Early studies showed that the development of neurological abnormalities in thiamin deficiency did not follow the same time course as the impairment of pyruvate and 2-oxoglutarate dehydrogenase or transketolase activities. The brain regions in which metabolic disturbances are most marked were not those that are vulnerable to anatomical lesions. These studies suggested a function for thiamin in the nervous system other than its coenzyme role.
Thiamin triphosphate is formed in brain and skeletal muscle by phospho-rylation of thiamin diphosphate (Section 6.2), and its concentration is very precisely controlled, because there is also an active thiamin triphosphatase (Lakaye et al., 2002). In nervous tissue thiamin triphosphate is localized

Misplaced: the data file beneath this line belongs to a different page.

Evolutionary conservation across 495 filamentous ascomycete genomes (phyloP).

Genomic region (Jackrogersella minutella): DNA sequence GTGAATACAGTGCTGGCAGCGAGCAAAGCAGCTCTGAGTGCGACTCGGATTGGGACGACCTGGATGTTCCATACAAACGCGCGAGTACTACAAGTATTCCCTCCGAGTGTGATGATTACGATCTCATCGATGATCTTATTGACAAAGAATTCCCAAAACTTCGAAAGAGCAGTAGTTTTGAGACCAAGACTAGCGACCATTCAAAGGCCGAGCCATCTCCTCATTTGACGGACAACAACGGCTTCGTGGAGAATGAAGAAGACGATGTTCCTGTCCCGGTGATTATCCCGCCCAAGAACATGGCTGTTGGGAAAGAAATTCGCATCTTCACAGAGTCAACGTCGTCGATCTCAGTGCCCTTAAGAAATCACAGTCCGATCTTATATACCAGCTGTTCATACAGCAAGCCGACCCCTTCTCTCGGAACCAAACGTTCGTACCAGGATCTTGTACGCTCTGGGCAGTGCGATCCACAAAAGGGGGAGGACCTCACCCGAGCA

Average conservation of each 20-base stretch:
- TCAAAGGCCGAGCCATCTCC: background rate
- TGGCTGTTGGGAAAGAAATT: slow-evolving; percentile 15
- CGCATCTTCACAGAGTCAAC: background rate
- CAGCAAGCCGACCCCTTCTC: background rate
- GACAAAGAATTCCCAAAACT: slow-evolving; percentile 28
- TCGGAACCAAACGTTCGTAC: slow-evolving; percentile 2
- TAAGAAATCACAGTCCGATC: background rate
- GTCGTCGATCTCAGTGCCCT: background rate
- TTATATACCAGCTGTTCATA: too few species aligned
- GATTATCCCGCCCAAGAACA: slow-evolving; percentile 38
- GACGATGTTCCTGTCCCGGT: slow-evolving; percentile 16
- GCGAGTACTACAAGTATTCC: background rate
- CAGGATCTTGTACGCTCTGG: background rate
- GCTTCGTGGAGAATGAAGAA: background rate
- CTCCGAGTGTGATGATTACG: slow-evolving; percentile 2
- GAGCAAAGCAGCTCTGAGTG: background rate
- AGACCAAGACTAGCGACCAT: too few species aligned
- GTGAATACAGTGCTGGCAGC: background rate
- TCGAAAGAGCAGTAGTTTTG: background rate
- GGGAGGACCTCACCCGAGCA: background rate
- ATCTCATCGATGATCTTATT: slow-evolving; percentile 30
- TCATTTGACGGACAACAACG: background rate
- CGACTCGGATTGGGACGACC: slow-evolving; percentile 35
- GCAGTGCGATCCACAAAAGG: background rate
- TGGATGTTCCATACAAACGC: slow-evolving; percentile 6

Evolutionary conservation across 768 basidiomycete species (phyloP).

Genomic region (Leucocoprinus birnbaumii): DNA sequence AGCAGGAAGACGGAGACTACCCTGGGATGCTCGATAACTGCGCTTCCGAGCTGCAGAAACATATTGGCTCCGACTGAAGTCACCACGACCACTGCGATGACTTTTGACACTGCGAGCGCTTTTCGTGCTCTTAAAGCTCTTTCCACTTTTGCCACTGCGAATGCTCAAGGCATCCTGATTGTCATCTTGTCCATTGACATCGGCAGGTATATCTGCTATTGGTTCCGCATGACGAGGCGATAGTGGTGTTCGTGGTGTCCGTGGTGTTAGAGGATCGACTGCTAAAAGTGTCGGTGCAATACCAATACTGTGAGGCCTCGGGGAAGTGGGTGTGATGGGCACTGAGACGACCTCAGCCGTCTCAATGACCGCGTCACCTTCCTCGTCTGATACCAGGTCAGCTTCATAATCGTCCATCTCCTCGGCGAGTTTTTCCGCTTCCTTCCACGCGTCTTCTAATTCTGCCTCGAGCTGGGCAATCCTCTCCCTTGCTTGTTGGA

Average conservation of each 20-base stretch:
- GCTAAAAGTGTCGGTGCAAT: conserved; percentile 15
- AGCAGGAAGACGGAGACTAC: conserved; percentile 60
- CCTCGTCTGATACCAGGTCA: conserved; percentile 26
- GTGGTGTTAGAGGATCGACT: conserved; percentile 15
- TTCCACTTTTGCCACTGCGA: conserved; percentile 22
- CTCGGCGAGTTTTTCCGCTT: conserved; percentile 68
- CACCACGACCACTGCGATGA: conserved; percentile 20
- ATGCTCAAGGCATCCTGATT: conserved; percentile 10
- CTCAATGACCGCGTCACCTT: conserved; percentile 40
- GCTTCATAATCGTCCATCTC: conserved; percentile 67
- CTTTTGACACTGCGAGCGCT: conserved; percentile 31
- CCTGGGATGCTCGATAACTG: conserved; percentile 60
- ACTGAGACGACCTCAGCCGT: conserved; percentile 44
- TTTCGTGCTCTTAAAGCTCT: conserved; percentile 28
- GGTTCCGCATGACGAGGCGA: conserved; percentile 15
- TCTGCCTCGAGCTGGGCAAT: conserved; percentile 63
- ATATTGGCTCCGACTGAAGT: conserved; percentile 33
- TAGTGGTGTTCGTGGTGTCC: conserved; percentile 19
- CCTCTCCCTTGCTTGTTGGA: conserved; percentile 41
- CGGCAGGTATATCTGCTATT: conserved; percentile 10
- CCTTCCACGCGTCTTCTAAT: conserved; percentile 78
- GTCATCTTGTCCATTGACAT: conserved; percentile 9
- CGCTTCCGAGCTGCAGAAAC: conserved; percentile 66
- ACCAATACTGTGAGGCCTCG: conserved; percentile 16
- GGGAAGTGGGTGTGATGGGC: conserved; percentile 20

more-or-less completely in the membrane fraction, whereas in muscle it is mainly cytosolic.
Early studies showed that thiamin triphosphate had a role in electrical conduction in nerve cells; more recent studies have shown that it activates a chloride channel in the nerve membrane, acting as a phosphate donor (Bettendorff etal., 1994; Bettendorff, 1996). It also acts as a phosphate donor to othermem-brane proteins in nerve and synaptosome preparations (Nghiem et al., 2000).
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